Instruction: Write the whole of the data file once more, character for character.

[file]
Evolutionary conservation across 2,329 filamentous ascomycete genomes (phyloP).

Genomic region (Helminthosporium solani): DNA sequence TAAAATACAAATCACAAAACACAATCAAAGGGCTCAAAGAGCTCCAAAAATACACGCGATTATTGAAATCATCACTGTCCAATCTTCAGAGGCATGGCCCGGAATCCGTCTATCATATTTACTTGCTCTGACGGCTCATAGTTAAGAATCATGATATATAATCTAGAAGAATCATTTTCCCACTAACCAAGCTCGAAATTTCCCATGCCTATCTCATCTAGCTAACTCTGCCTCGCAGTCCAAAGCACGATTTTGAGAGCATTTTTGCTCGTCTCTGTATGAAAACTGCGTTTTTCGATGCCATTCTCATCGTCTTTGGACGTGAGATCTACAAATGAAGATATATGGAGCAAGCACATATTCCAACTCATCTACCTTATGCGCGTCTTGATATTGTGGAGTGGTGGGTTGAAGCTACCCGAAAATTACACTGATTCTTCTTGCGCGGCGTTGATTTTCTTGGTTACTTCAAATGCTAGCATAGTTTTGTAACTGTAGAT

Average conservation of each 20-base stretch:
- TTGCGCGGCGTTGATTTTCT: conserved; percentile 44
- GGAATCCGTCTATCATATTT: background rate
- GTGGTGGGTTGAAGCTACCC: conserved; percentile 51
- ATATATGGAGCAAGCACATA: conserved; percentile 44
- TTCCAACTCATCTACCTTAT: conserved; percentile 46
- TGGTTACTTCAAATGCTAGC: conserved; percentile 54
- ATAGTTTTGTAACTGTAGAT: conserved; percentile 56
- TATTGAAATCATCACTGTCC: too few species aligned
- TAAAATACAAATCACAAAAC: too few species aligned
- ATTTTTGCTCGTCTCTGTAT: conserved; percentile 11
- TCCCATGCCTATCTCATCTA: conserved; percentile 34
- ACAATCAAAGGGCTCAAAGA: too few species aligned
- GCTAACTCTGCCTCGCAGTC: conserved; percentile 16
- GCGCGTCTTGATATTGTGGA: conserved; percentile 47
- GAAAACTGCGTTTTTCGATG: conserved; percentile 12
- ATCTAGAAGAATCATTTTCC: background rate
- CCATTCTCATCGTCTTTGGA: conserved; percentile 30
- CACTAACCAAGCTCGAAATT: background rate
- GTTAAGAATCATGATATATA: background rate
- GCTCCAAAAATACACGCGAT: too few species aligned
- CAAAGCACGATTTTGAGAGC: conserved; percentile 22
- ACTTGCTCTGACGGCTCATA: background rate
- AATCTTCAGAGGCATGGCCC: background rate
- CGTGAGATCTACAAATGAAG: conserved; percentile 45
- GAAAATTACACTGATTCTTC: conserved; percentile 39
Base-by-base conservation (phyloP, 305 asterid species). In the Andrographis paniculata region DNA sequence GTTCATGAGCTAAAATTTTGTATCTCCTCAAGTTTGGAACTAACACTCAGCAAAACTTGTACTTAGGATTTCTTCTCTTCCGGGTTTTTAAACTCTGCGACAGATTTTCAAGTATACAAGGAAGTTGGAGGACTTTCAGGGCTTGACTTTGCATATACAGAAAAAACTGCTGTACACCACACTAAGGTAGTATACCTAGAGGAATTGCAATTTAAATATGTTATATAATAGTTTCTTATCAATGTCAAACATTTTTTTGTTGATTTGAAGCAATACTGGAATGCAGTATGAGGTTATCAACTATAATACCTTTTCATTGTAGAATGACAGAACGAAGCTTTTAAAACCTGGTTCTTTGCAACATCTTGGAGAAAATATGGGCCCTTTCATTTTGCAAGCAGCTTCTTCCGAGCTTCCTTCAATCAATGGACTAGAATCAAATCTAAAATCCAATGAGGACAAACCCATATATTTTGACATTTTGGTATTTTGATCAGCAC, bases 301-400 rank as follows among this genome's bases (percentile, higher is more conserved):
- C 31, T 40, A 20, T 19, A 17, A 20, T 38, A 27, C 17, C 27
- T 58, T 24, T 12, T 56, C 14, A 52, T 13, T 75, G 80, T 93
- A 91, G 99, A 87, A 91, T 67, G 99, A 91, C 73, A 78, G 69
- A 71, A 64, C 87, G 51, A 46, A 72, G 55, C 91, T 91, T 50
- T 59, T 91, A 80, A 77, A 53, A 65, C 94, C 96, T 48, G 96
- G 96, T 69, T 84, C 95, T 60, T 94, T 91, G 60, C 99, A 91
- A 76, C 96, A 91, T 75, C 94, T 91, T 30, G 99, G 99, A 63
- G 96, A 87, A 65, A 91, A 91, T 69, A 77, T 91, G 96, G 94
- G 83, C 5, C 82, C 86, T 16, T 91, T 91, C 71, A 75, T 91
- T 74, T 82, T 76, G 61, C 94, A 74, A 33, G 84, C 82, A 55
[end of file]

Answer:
Evolutionary conservation across 2,329 filamentous ascomycete genomes (phyloP).

Genomic region (Helminthosporium solani): DNA sequence TAAAATACAAATCACAAAACACAATCAAAGGGCTCAAAGAGCTCCAAAAATACACGCGATTATTGAAATCATCACTGTCCAATCTTCAGAGGCATGGCCCGGAATCCGTCTATCATATTTACTTGCTCTGACGGCTCATAGTTAAGAATCATGATATATAATCTAGAAGAATCATTTTCCCACTAACCAAGCTCGAAATTTCCCATGCCTATCTCATCTAGCTAACTCTGCCTCGCAGTCCAAAGCACGATTTTGAGAGCATTTTTGCTCGTCTCTGTATGAAAACTGCGTTTTTCGATGCCATTCTCATCGTCTTTGGACGTGAGATCTACAAATGAAGATATATGGAGCAAGCACATATTCCAACTCATCTACCTTATGCGCGTCTTGATATTGTGGAGTGGTGGGTTGAAGCTACCCGAAAATTACACTGATTCTTCTTGCGCGGCGTTGATTTTCTTGGTTACTTCAAATGCTAGCATAGTTTTGTAACTGTAGAT

Average conservation of each 20-base stretch:
- TTGCGCGGCGTTGATTTTCT: conserved; percentile 44
- GGAATCCGTCTATCATATTT: background rate
- GTGGTGGGTTGAAGCTACCC: conserved; percentile 51
- ATATATGGAGCAAGCACATA: conserved; percentile 44
- TTCCAACTCATCTACCTTAT: conserved; percentile 46
- TGGTTACTTCAAATGCTAGC: conserved; percentile 54
- ATAGTTTTGTAACTGTAGAT: conserved; percentile 56
- TATTGAAATCATCACTGTCC: too few species aligned
- TAAAATACAAATCACAAAAC: too few species aligned
- ATTTTTGCTCGTCTCTGTAT: conserved; percentile 11
- TCCCATGCCTATCTCATCTA: conserved; percentile 34
- ACAATCAAAGGGCTCAAAGA: too few species aligned
- GCTAACTCTGCCTCGCAGTC: conserved; percentile 16
- GCGCGTCTTGATATTGTGGA: conserved; percentile 47
- GAAAACTGCGTTTTTCGATG: conserved; percentile 12
- ATCTAGAAGAATCATTTTCC: background rate
- CCATTCTCATCGTCTTTGGA: conserved; percentile 30
- CACTAACCAAGCTCGAAATT: background rate
- GTTAAGAATCATGATATATA: background rate
- GCTCCAAAAATACACGCGAT: too few species aligned
- CAAAGCACGATTTTGAGAGC: conserved; percentile 22
- ACTTGCTCTGACGGCTCATA: background rate
- AATCTTCAGAGGCATGGCCC: background rate
- CGTGAGATCTACAAATGAAG: conserved; percentile 45
- GAAAATTACACTGATTCTTC: conserved; percentile 39
Base-by-base conservation (phyloP, 305 asterid species). In the Andrographis paniculata region DNA sequence GTTCATGAGCTAAAATTTTGTATCTCCTCAAGTTTGGAACTAACACTCAGCAAAACTTGTACTTAGGATTTCTTCTCTTCCGGGTTTTTAAACTCTGCGACAGATTTTCAAGTATACAAGGAAGTTGGAGGACTTTCAGGGCTTGACTTTGCATATACAGAAAAAACTGCTGTACACCACACTAAGGTAGTATACCTAGAGGAATTGCAATTTAAATATGTTATATAATAGTTTCTTATCAATGTCAAACATTTTTTTGTTGATTTGAAGCAATACTGGAATGCAGTATGAGGTTATCAACTATAATACCTTTTCATTGTAGAATGACAGAACGAAGCTTTTAAAACCTGGTTCTTTGCAACATCTTGGAGAAAATATGGGCCCTTTCATTTTGCAAGCAGCTTCTTCCGAGCTTCCTTCAATCAATGGACTAGAATCAAATCTAAAATCCAATGAGGACAAACCCATATATTTTGACATTTTGGTATTTTGATCAGCAC, bases 301-400 rank as follows among this genome's bases (percentile, higher is more conserved):
- C 31, T 40, A 20, T 19, A 17, A 20, T 38, A 27, C 17, C 27
- T 58, T 24, T 12, T 56, C 14, A 52, T 13, T 75, G 80, T 93
- A 91, G 99, A 87, A 91, T 67, G 99, A 91, C 73, A 78, G 69
- A 71, A 64, C 87, G 51, A 46, A 72, G 55, C 91, T 91, T 50
- T 59, T 91, A 80, A 77, A 53, A 65, C 94, C 96, T 48, G 96
- G 96, T 69, T 84, C 95, T 60, T 94, T 91, G 60, C 99, A 91
- A 76, C 96, A 91, T 75, C 94, T 91, T 30, G 99, G 99, A 63
- G 96, A 87, A 65, A 91, A 91, T 69, A 77, T 91, G 96, G 94
- G 83, C 5, C 82, C 86, T 16, T 91, T 91, C 71, A 75, T 91
- T 74, T 82, T 76, G 61, C 94, A 74, A 33, G 84, C 82, A 55